An unknown PC giant, Lenovo flexes its muscles

China's largest computer maker, which might acquire IBM's PC business, is virtually unknown in the United States.

SHANGHAI--Lenovo. Who?

Although virtually unknown in the United States, Lenovo--said to be in talks to buy IBM's personal computer business--is China's largest PC maker and the world's fastest-growing one.

And it is emblematic of the ambitions of emergent Chinese industrial giants to create global brand names and capture market share beyond their own borders. Formerly relegated to a low profile as the cheap assemblers for the rest of the industrialized world, Chinese companies now have their sights set on becoming global powers in their own right.

The Lenovo Group, partly owned by the Chinese government, had sales of over $3 billion last year and is currently ranked eighth globally among PC makers. It is the overall leader in Asia outside Japan, where NEC and other Japanese companies dominate. (IBM's Japan unit is in the top five there, though, adding to IBM's allure for Lenovo.)

Based in Beijing and listed on the Hong Kong Stock Exchange, Lenovo has made its mark by producing a line of low-cost PCs, some selling here in China for as little as $360. With huge sales to Chinese government agencies and schools, and immune from the tariffs levied against foreign brands like Dell, Hewlett-Packard and--so far--IBM, Levono now controls about 27 percent of the Chinese PC market, which is about to pass Japan to become the world's second-largest personal computer market after the United States.


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But the company is experiencing growing pains as it tries to hold onto market share at home while also venturing into Western markets.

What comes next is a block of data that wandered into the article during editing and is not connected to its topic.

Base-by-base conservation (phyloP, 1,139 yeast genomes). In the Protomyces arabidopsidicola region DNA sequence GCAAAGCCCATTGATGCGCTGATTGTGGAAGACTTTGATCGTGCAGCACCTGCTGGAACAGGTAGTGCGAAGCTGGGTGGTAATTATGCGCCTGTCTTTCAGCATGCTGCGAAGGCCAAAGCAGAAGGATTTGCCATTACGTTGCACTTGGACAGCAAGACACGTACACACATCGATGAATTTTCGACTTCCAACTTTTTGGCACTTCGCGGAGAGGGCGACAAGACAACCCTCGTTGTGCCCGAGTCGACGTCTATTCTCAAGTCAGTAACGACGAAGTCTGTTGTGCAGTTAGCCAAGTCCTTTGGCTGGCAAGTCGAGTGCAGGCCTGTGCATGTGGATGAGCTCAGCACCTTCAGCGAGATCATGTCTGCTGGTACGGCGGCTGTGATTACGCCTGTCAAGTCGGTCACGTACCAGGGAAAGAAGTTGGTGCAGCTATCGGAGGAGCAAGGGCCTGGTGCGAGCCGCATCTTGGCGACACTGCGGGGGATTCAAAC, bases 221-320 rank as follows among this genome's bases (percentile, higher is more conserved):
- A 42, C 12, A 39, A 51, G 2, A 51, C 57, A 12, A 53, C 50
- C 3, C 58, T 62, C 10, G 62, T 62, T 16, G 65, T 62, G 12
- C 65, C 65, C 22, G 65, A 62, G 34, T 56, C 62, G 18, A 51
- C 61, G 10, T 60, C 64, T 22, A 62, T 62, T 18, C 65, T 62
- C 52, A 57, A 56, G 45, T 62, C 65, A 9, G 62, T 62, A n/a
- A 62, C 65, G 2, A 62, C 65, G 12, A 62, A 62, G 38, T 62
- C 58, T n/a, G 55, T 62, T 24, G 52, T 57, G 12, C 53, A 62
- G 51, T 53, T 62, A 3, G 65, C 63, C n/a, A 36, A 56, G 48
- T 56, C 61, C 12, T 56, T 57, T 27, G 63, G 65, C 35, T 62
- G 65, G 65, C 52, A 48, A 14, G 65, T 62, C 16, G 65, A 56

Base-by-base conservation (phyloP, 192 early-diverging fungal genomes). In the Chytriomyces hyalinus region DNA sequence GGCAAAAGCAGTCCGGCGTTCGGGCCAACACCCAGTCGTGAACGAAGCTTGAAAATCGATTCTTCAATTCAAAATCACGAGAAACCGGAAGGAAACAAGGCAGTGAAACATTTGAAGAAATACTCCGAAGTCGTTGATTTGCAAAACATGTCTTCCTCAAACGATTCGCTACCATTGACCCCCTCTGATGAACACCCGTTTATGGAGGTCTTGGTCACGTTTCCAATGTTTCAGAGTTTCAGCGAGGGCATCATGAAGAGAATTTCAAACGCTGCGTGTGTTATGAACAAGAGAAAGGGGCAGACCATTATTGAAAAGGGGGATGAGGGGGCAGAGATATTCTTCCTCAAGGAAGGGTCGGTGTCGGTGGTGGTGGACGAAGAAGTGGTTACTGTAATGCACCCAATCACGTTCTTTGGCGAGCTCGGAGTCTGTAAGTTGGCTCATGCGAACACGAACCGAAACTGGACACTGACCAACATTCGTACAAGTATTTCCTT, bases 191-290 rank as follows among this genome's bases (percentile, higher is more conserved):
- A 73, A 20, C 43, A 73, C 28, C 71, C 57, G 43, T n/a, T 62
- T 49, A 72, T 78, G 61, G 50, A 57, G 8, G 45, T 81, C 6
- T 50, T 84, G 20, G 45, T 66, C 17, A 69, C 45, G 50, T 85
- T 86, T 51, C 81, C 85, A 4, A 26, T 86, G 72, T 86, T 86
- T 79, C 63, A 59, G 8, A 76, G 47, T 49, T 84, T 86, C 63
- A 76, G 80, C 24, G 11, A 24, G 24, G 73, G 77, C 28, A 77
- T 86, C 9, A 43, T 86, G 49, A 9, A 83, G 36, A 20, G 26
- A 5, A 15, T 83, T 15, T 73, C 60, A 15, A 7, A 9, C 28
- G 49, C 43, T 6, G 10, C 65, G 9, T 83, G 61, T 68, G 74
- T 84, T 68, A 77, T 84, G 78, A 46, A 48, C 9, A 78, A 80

The company's stock price recently plummeted after Lenovo reported worse-than-expected earnings, citing a price war in China with Dell, Hewlett-Packard and IBM.

Lenovo may not end up acquiring IBM's PC business, as at least one other potential buyer is also in negotiations. And other bidders may emerge.

But if Lenovo succeeds, acquiring the IBM unit would ease some of the competitive pressure domestically. Recognizing that profitable growth within China may be increasingly hard to come by as outsiders flock to the world's potentially biggest consumer market, Lenovo also knows it needs to expand its global share of the market beyond its current 2.6 percent. Acquiring the IBM business, now ranked third globally, would raise that share to 8.6 percent--still third, but a bit closer to Dell (18 percent) and Hewlett-Packard (16.1 percent).

As part of its global campaign, the company earlier this year shed its longstanding name, Legend, in favor of the current one, then promptly entered the global brand sweepstakes by signing on as a sponsor of the 2006 Winter Olympics in Turin and the 2008 Olympic Games in Beijing.

To what extent, and for how long, Lenovo or another buyer of IBM's PC business would be able to make use of the IBM name would

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